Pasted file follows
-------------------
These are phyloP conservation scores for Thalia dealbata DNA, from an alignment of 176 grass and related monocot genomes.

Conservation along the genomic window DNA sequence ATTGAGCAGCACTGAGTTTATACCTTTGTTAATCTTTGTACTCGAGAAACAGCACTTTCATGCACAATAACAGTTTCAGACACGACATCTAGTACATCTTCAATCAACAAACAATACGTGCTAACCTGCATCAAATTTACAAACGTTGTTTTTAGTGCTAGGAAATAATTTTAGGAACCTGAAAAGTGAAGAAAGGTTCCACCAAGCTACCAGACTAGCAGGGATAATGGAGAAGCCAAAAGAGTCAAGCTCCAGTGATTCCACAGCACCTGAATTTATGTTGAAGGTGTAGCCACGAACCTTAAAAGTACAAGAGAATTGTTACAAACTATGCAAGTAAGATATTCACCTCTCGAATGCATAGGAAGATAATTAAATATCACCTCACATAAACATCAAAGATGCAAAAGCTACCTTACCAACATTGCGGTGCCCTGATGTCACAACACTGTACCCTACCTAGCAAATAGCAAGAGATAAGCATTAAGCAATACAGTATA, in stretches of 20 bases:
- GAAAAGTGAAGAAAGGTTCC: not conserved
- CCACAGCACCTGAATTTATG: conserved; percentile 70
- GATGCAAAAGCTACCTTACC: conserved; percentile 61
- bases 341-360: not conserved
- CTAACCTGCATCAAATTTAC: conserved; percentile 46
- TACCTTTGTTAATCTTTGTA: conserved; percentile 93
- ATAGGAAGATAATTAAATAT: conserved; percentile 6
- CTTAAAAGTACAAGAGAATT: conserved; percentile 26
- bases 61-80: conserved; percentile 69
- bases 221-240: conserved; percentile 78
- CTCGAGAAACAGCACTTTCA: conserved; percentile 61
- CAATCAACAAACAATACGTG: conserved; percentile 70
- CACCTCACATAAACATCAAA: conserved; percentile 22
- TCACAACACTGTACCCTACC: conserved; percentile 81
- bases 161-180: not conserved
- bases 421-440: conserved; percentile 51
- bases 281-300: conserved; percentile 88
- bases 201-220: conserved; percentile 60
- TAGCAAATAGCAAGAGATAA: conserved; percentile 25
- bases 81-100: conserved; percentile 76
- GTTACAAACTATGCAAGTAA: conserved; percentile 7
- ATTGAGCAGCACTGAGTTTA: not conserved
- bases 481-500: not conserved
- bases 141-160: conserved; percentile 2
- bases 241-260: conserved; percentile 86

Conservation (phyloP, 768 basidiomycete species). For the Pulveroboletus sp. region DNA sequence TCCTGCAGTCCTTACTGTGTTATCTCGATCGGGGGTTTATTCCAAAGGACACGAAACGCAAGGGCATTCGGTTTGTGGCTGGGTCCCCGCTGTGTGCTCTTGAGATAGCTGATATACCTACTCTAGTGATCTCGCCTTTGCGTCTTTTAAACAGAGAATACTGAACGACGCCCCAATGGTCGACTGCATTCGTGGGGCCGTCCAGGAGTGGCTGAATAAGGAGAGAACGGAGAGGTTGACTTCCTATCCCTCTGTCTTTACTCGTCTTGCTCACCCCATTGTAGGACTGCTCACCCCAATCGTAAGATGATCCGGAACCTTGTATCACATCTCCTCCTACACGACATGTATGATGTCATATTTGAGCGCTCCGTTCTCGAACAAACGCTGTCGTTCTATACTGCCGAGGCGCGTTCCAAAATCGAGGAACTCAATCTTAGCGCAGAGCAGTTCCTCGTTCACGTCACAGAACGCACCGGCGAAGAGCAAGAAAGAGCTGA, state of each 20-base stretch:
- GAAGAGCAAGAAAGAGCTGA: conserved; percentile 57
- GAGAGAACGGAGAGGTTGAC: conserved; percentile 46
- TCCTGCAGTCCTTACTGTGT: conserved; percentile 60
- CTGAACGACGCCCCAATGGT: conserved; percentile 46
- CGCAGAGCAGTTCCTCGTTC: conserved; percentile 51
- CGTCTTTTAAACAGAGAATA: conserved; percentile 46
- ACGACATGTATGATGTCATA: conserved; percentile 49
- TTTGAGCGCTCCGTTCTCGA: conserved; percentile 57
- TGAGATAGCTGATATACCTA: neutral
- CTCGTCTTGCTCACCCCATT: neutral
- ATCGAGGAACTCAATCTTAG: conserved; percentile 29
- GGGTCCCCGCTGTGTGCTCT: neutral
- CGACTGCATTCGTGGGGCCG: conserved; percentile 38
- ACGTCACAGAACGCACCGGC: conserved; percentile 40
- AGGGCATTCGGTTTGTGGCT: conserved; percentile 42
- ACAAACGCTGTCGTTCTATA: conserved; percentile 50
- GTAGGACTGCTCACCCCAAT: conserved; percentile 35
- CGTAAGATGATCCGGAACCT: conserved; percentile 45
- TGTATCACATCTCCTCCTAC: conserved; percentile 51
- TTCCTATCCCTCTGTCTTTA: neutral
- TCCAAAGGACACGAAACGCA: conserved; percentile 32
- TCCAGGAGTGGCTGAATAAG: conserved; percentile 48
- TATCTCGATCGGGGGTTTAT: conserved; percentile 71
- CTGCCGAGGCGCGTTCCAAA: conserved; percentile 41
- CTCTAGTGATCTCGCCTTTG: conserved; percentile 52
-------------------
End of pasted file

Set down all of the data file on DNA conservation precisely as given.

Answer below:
These are phyloP conservation scores for Thalia dealbata DNA, from an alignment of 176 grass and related monocot genomes.

Conservation along the genomic window DNA sequence ATTGAGCAGCACTGAGTTTATACCTTTGTTAATCTTTGTACTCGAGAAACAGCACTTTCATGCACAATAACAGTTTCAGACACGACATCTAGTACATCTTCAATCAACAAACAATACGTGCTAACCTGCATCAAATTTACAAACGTTGTTTTTAGTGCTAGGAAATAATTTTAGGAACCTGAAAAGTGAAGAAAGGTTCCACCAAGCTACCAGACTAGCAGGGATAATGGAGAAGCCAAAAGAGTCAAGCTCCAGTGATTCCACAGCACCTGAATTTATGTTGAAGGTGTAGCCACGAACCTTAAAAGTACAAGAGAATTGTTACAAACTATGCAAGTAAGATATTCACCTCTCGAATGCATAGGAAGATAATTAAATATCACCTCACATAAACATCAAAGATGCAAAAGCTACCTTACCAACATTGCGGTGCCCTGATGTCACAACACTGTACCCTACCTAGCAAATAGCAAGAGATAAGCATTAAGCAATACAGTATA, in stretches of 20 bases:
- GAAAAGTGAAGAAAGGTTCC: not conserved
- CCACAGCACCTGAATTTATG: conserved; percentile 70
- GATGCAAAAGCTACCTTACC: conserved; percentile 61
- bases 341-360: not conserved
- CTAACCTGCATCAAATTTAC: conserved; percentile 46
- TACCTTTGTTAATCTTTGTA: conserved; percentile 93
- ATAGGAAGATAATTAAATAT: conserved; percentile 6
- CTTAAAAGTACAAGAGAATT: conserved; percentile 26
- bases 61-80: conserved; percentile 69
- bases 221-240: conserved; percentile 78
- CTCGAGAAACAGCACTTTCA: conserved; percentile 61
- CAATCAACAAACAATACGTG: conserved; percentile 70
- CACCTCACATAAACATCAAA: conserved; percentile 22
- TCACAACACTGTACCCTACC: conserved; percentile 81
- bases 161-180: not conserved
- bases 421-440: conserved; percentile 51
- bases 281-300: conserved; percentile 88
- bases 201-220: conserved; percentile 60
- TAGCAAATAGCAAGAGATAA: conserved; percentile 25
- bases 81-100: conserved; percentile 76
- GTTACAAACTATGCAAGTAA: conserved; percentile 7
- ATTGAGCAGCACTGAGTTTA: not conserved
- bases 481-500: not conserved
- bases 141-160: conserved; percentile 2
- bases 241-260: conserved; percentile 86

Conservation (phyloP, 768 basidiomycete species). For the Pulveroboletus sp. region DNA sequence TCCTGCAGTCCTTACTGTGTTATCTCGATCGGGGGTTTATTCCAAAGGACACGAAACGCAAGGGCATTCGGTTTGTGGCTGGGTCCCCGCTGTGTGCTCTTGAGATAGCTGATATACCTACTCTAGTGATCTCGCCTTTGCGTCTTTTAAACAGAGAATACTGAACGACGCCCCAATGGTCGACTGCATTCGTGGGGCCGTCCAGGAGTGGCTGAATAAGGAGAGAACGGAGAGGTTGACTTCCTATCCCTCTGTCTTTACTCGTCTTGCTCACCCCATTGTAGGACTGCTCACCCCAATCGTAAGATGATCCGGAACCTTGTATCACATCTCCTCCTACACGACATGTATGATGTCATATTTGAGCGCTCCGTTCTCGAACAAACGCTGTCGTTCTATACTGCCGAGGCGCGTTCCAAAATCGAGGAACTCAATCTTAGCGCAGAGCAGTTCCTCGTTCACGTCACAGAACGCACCGGCGAAGAGCAAGAAAGAGCTGA, state of each 20-base stretch:
- GAAGAGCAAGAAAGAGCTGA: conserved; percentile 57
- GAGAGAACGGAGAGGTTGAC: conserved; percentile 46
- TCCTGCAGTCCTTACTGTGT: conserved; percentile 60
- CTGAACGACGCCCCAATGGT: conserved; percentile 46
- CGCAGAGCAGTTCCTCGTTC: conserved; percentile 51
- CGTCTTTTAAACAGAGAATA: conserved; percentile 46
- ACGACATGTATGATGTCATA: conserved; percentile 49
- TTTGAGCGCTCCGTTCTCGA: conserved; percentile 57
- TGAGATAGCTGATATACCTA: neutral
- CTCGTCTTGCTCACCCCATT: neutral
- ATCGAGGAACTCAATCTTAG: conserved; percentile 29
- GGGTCCCCGCTGTGTGCTCT: neutral
- CGACTGCATTCGTGGGGCCG: conserved; percentile 38
- ACGTCACAGAACGCACCGGC: conserved; percentile 40
- AGGGCATTCGGTTTGTGGCT: conserved; percentile 42
- ACAAACGCTGTCGTTCTATA: conserved; percentile 50
- GTAGGACTGCTCACCCCAAT: conserved; percentile 35
- CGTAAGATGATCCGGAACCT: conserved; percentile 45
- TGTATCACATCTCCTCCTAC: conserved; percentile 51
- TTCCTATCCCTCTGTCTTTA: neutral
- TCCAAAGGACACGAAACGCA: conserved; percentile 32
- TCCAGGAGTGGCTGAATAAG: conserved; percentile 48
- TATCTCGATCGGGGGTTTAT: conserved; percentile 71
- CTGCCGAGGCGCGTTCCAAA: conserved; percentile 41
- CTCTAGTGATCTCGCCTTTG: conserved; percentile 52